HALL OF FAME SPOTLIGHT: McLendon brought national attention to Albemarle

Between 1999 and 2001, any discussion of high school football in North Carolina would almost inevitably include the prodigious statistics that were being amassed by a running back at a small high school in the central part of the state.

T.A. McLendon

Among these astonishing numbers were:

• Points scored in a career: 1,070;

• Points scored in a single season: 428;

• Touchdowns in a career: 178 (at that time, a national record);

• Touchdowns in a season: 71;

• Rushing touchdowns in a career: 170; and

• Rushing touchdowns in a season: 68.

And these are only the categories in which this running back, Tristan Akeem “T.A.” McLendon, still holds NCHSAA records … a full 22 years after last carrying the football as a Bulldog.

So how did all this begin?

“I was ‘all boy’ growing up,” McLendon said, noting that his family was a major influence in his journey into sports.

“I just took a liking to sports of all kinds,” he said, adding that he enjoyed swimming, playing basketball, football and baseball (“and anything else they were playing,” he added) with other youngsters in the community.

But the game of football drew his primary interest.

“I liked it better than the other sports, and I was better at it, too,” said McLendon, whose first experience with organized football was in the seventh grade at Albemarle Middle School.

“Watching all the great running backs on TV back then got my interest up, and I just sort of gravitated toward football,” he said, while giving much credit to Mike Turner, his coach at Albemarle Middle.

“He gave me a pretty good ‘jump start’ to the game,” McLendon said.

Major lessons awaited McLendon at the high school level, where coach Jack Gaster provided both inspiration and a constant challenge to improve.

“Coach Gaster taught us to love the game…to never let up and never take the other team lightly,” he said.

McLendon’s incredible statistics caught the eye of major college coaches around the country, but when it was time for a decision, the Albemarle native didn’t stray far, choosing to play at NC State for coach Chuck Amato.

McLendon’s freshman year turned out to be his best season at NCSU, as he rushed for 1,101 yards and 18 touchdowns, earning the 2002 ACC Rookie of the Year award. He was a major contributor for the Wolfpack for the next two seasons, but was hampered by injuries, many of which he attributes to the grind of that freshman season.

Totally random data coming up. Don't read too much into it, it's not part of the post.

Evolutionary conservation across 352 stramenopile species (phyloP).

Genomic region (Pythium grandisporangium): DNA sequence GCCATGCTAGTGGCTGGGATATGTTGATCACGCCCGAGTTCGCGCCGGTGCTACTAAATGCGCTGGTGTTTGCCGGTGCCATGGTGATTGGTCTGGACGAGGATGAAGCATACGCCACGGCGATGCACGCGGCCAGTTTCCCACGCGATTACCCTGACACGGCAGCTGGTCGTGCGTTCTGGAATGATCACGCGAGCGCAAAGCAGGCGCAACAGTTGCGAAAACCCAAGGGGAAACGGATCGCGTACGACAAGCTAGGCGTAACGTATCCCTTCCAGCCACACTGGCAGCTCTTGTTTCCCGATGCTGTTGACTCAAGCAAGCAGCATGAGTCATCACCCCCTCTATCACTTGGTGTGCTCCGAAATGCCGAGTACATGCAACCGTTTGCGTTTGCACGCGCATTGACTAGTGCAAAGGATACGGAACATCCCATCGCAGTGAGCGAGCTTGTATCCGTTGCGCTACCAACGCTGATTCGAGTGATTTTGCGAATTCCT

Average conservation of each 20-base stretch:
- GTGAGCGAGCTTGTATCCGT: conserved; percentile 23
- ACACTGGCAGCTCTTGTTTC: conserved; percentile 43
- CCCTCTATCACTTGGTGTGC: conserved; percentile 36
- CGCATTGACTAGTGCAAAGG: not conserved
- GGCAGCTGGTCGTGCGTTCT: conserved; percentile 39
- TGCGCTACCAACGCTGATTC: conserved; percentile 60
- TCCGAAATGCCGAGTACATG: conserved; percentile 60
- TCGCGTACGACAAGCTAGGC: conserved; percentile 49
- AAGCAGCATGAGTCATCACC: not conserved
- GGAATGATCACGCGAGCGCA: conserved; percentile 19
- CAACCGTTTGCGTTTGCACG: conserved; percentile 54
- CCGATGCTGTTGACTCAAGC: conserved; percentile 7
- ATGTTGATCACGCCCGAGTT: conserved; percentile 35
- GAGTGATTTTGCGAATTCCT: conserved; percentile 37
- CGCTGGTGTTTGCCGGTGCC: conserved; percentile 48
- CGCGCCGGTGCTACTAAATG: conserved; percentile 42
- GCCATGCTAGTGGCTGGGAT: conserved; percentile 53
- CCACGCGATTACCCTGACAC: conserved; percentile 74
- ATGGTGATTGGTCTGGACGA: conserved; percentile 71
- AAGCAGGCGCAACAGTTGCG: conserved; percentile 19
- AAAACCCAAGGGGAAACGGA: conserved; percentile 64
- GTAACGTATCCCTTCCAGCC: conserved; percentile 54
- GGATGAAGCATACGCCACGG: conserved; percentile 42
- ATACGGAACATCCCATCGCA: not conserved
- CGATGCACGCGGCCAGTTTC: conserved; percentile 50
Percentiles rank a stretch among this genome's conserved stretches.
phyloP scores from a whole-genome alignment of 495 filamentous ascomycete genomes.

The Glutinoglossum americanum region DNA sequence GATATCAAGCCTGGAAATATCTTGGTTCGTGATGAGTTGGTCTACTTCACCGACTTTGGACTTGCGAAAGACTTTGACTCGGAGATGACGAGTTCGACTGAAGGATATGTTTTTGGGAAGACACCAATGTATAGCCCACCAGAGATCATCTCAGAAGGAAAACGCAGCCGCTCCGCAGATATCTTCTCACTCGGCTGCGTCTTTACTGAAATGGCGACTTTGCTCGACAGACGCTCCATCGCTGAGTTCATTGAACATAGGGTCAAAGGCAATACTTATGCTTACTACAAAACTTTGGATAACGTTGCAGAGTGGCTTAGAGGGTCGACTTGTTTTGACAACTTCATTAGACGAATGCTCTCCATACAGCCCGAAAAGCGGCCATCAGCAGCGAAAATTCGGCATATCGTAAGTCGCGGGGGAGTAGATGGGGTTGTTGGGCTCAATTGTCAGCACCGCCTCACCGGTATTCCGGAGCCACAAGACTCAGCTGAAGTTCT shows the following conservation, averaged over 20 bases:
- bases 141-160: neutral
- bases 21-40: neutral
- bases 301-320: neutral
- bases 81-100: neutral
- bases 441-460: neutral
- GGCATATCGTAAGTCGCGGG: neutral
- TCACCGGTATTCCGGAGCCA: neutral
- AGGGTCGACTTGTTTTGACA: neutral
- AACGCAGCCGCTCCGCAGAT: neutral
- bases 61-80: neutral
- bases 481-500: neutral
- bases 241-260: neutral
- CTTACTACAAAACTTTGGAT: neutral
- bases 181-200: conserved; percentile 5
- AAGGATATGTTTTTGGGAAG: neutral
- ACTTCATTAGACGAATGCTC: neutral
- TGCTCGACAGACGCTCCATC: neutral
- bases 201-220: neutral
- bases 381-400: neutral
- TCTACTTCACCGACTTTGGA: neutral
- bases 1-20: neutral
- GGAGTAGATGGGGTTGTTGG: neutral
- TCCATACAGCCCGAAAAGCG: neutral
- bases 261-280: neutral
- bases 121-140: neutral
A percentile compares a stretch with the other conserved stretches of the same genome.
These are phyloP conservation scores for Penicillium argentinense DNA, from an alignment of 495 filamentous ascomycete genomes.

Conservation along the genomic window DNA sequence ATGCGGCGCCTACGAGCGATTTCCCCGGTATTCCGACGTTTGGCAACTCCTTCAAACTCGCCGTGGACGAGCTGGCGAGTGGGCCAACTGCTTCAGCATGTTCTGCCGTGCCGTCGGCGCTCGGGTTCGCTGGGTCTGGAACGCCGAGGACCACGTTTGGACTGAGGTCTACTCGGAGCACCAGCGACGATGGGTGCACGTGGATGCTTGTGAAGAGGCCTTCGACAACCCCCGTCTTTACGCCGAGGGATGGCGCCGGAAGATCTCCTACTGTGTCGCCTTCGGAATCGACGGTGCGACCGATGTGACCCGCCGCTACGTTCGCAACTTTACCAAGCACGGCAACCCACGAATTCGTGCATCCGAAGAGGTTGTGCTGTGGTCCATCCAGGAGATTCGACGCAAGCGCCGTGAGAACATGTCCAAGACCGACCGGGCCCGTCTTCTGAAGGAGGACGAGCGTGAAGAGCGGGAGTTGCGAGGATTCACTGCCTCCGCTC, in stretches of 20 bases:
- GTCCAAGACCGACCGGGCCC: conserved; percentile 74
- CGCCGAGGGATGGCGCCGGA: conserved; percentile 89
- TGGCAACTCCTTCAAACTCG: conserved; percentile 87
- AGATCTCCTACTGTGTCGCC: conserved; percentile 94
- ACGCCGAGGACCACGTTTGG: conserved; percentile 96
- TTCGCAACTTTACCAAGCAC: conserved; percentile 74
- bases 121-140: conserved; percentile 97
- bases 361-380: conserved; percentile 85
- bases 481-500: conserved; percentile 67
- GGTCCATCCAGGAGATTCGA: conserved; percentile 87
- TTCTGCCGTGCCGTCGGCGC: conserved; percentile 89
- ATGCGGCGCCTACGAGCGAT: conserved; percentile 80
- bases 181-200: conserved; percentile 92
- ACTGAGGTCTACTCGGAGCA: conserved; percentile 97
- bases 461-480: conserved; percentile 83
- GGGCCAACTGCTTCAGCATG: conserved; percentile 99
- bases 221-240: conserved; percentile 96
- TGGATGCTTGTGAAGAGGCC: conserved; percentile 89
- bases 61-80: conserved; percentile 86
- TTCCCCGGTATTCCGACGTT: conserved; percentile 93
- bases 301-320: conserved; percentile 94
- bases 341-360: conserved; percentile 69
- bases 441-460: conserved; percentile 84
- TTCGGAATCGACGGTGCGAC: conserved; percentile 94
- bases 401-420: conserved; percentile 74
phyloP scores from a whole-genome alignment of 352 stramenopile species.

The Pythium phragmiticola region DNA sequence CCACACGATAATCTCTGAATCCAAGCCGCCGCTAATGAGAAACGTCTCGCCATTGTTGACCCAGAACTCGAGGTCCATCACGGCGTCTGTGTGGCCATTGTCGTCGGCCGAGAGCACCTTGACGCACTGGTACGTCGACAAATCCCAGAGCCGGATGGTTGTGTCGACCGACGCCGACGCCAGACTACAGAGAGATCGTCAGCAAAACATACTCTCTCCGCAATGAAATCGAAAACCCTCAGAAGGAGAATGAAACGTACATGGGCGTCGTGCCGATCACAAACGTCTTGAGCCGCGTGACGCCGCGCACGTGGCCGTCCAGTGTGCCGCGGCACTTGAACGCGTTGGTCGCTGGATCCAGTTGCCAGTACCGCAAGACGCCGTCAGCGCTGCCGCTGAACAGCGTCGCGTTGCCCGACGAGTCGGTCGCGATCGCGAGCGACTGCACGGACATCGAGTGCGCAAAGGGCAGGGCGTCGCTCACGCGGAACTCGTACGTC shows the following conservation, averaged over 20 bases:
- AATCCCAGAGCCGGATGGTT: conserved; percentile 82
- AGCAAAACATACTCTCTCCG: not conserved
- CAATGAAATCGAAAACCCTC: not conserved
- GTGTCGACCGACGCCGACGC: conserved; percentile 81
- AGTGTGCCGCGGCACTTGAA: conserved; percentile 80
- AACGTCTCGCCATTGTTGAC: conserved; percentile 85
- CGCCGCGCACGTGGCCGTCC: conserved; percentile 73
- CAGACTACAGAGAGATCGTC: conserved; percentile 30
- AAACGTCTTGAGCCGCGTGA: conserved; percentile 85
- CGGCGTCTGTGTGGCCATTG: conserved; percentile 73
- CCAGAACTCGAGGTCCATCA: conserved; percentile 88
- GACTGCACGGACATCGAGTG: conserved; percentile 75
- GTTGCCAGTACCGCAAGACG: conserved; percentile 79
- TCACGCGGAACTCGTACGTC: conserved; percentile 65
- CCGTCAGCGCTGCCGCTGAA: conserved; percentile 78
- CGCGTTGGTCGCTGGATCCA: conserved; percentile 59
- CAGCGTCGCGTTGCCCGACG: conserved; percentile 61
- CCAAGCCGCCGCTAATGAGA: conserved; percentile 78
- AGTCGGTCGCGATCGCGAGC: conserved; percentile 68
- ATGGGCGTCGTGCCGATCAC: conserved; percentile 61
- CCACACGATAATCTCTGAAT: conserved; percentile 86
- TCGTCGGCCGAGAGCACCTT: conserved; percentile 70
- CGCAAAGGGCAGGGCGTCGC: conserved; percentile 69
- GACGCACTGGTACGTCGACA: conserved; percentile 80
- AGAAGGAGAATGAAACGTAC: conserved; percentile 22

“My freshman year took such a toll on me,” he says. “I had so many injuries that I never had a chance to bounce back. I didn’t have one year where I was completely healthy. My body never had a chance to recover.”

McLendon entered the NFL draft following his junior season, but was not selected and was unable to sign a free-agent contract after several tryouts. But despite that disappointment, McLendon says he’s comfortable with his career and his legacy.

“Not getting drafted and not playing professional football doesn’t define me,” he says. “It was a big part of my life, and I’m glad I got to play at the level I did. Football is not the end-all, be-all. It gave me tools for life. You get knocked down, and you have to get back up and be ready for the next fight. Whether you are hurt or not, you have to get back up.”

Looking at the changes that have taken place since his playing days, McLendon offered several thoughts.

“A lot of today’s athletes are coddled,” he said, “and a lot of opportunities are just given to them. Those opportunities mean more when they have to work and earn them.”

The former Bulldog also expressed some thoughts on the state of the sport in his hometown.

“When I was growing up, and when I was playing, we couldn’t wait for Friday nights,” he said. “Now, there’s just not as much ‘want to’ here; not as much enthusiasm about the games as there once was…the love of the game is just not the same.”

But he also expressed hope for the future.

“Hopefully things are coming back around,” he said. “We need to get the buzz back.”

McLendon is one of five persons who will be inducted into the Stanly County Sports Hall of Fame on July 17 at Pfeiffer University. Tickets to the induction ceremony are available for $35 in advance ($50 the day of the event). Advance tickets may be purchased at Albemarle City Hall, Albemarle Parks and Recreation (Jesse F. Niven Center / E. E. Waddell Center), Starnes-Bramlett Jewelers, Uwharrie Dash, Locust City Hall and Oakboro Town Hall.